4. I suspect the 120 watts would be the amount of power the amp draws from the wall, not the amount delivered to the speaker!! For example, mine draws 25 watts from the wall, but only delivers 4.5 watts to the speaker.

    By 1963 it probably has the power supply on a transformer. If it didn't though, even a power conditioner won't help, the chassis would be hot if the wiring is reversed at the amp's plug.

    I'll look to see if I have a schematic, if you know a model number that would help.

    I'd offer 100 maybe haggle up to 130 or so, if the amp is clean....

    If the original speaker doesn't have the integral coil, I'd take it out, save it, and plop a generic 15 into its place, rather than pull the head from the chassis....
  5. Plain Old Me

    Plain Old Me

    Dec 14, 2004
    The only info he really gave me was the wattage, the year (1963), and that its got a 15 inch speaker. I shot him an email and expect for him to get back to me tomorrow, but I doubt he knows what he has got; he probabally pulled it from his grandfather's attic. If the chassis is a good, clean one, I think I might just replace the speaker as you suggested. The reason that I'd go with a head and cab is because I have noticed a lot of old amps aren't sealed or ported; they are just open and that just won't play a low B very well :meh: . By the way, what difference is there between a normal modern speaker and a vintage one with a field coil? I didn't know such a thing existed... Is the wireing between the speaker and the amp any different?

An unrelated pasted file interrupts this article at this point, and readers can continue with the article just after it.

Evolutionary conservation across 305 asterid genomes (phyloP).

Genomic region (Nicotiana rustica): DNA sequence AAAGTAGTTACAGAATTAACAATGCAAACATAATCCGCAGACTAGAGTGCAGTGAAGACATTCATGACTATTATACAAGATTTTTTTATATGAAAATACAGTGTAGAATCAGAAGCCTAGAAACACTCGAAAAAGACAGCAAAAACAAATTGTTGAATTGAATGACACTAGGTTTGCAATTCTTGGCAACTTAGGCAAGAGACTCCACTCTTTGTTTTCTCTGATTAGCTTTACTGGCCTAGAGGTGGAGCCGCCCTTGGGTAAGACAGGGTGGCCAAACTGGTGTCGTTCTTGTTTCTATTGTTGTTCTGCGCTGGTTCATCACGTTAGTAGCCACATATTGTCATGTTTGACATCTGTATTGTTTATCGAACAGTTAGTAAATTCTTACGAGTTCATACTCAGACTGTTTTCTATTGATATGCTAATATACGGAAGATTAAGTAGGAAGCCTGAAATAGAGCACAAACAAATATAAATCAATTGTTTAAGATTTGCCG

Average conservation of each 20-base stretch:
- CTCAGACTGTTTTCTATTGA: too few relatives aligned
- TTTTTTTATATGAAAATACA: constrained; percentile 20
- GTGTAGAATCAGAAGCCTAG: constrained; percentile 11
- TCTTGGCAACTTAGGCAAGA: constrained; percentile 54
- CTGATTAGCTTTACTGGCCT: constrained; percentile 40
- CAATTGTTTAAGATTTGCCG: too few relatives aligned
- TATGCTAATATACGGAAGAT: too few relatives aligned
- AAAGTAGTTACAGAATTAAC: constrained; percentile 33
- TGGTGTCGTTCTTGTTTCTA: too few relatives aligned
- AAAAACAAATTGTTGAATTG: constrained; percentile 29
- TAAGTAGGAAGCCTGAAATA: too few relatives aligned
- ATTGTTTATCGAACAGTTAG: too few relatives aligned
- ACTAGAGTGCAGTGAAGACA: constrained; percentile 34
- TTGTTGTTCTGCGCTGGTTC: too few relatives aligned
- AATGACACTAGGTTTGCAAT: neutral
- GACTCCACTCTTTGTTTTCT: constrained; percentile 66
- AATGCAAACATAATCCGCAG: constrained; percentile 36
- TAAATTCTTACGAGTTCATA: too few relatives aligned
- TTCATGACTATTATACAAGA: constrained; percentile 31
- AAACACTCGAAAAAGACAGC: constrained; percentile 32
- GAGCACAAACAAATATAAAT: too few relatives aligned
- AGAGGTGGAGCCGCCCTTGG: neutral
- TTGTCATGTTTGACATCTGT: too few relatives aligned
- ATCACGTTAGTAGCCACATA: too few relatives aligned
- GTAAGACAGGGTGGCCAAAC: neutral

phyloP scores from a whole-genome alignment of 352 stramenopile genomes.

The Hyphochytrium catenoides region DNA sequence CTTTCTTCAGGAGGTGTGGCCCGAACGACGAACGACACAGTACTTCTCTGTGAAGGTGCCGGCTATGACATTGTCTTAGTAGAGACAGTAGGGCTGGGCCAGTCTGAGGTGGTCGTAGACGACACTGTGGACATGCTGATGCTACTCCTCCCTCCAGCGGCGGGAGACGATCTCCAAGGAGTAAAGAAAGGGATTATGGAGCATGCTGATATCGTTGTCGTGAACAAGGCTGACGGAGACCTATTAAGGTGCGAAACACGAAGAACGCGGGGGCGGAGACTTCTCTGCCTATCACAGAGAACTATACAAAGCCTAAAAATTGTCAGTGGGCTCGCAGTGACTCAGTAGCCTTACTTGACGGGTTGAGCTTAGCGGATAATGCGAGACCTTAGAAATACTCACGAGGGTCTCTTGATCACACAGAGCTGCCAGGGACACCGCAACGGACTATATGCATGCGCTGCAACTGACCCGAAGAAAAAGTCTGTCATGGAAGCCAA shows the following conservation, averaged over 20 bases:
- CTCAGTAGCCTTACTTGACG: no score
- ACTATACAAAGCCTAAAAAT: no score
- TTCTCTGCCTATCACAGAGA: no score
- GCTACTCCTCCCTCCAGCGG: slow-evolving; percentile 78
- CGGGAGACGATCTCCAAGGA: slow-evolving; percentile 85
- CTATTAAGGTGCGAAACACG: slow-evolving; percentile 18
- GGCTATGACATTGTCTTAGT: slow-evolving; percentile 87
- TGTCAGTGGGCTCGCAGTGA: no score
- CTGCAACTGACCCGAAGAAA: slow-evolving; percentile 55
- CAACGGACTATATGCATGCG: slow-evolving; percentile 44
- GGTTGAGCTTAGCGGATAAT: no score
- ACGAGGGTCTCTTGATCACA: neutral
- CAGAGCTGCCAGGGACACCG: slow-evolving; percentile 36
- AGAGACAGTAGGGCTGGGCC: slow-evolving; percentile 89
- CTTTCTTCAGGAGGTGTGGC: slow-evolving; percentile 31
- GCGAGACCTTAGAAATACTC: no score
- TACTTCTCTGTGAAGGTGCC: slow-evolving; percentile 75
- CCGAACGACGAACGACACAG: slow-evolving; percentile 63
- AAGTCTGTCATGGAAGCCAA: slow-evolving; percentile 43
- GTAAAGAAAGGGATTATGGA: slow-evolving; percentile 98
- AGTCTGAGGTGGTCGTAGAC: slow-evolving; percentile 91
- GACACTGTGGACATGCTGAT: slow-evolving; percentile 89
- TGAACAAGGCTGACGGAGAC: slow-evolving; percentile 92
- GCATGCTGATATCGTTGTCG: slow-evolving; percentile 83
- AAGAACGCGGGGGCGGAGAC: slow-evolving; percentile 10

6. A very good friend of mine has an antique tweed Kay with a 15 and it would be absolutely useless as a bass amp under any circumstances. Unless you want a $150 bookend, I'd stay from the Kay. For $150 you could find a silverface Fender Bassman 50 head and have something you could actually use (provided you have a speaker cabinet).
  7. Plain Old Me

    Plain Old Me

    Dec 14, 2004
    All I really want is a small practice amp... Lugging along my speaker cab with a Bassman kinda defeats the purpose. If this thing is useless in any circumstance, I will just not get it.
  8. I've got some schematics. The 720 has a pair of 6L6's and shows a 15 inch speaker. The only other model (that I have a schematic for) that has a pair of output tubes is the 830 but it doesn't show what the speaker size is. All the other models only have a single output tube.

    With a pair of 6L6's it might put out 22 watts or so.

    This link explains the theory of field-coil speakers. While smaller devices (such as radios) migrated to permanent magnets relatively early, in the music instrument business field-coils stuck around for many years.

  9. They look cool, but that's about it. I wouldn't waste my time if I were you.
  10. tombowlus

    tombowlus If it sounds good, it is good Gold Supporting Member

    Apr 3, 2003
    North central Ohio
    Editor-in-Chief, Bass Gear Magazine
    If you want an inexpensive, simple-but-cool, tube 1x15 combo amp, see if you can find anyone selling a used Pignose B-100V. I bought mine off the 'bay for about that price, and it's a surprisingly good 100w tube combo amp (once you swap out the really cruddy stock tubes). New, the B-100V's seem to be hit or miss, but I think I've seen them under $500, which still isn't a bad price (for a new one).

    If you do get this Kay, though, you owe us a picture! :D

  11. AGCurry


    Jun 29, 2005
    Kansas City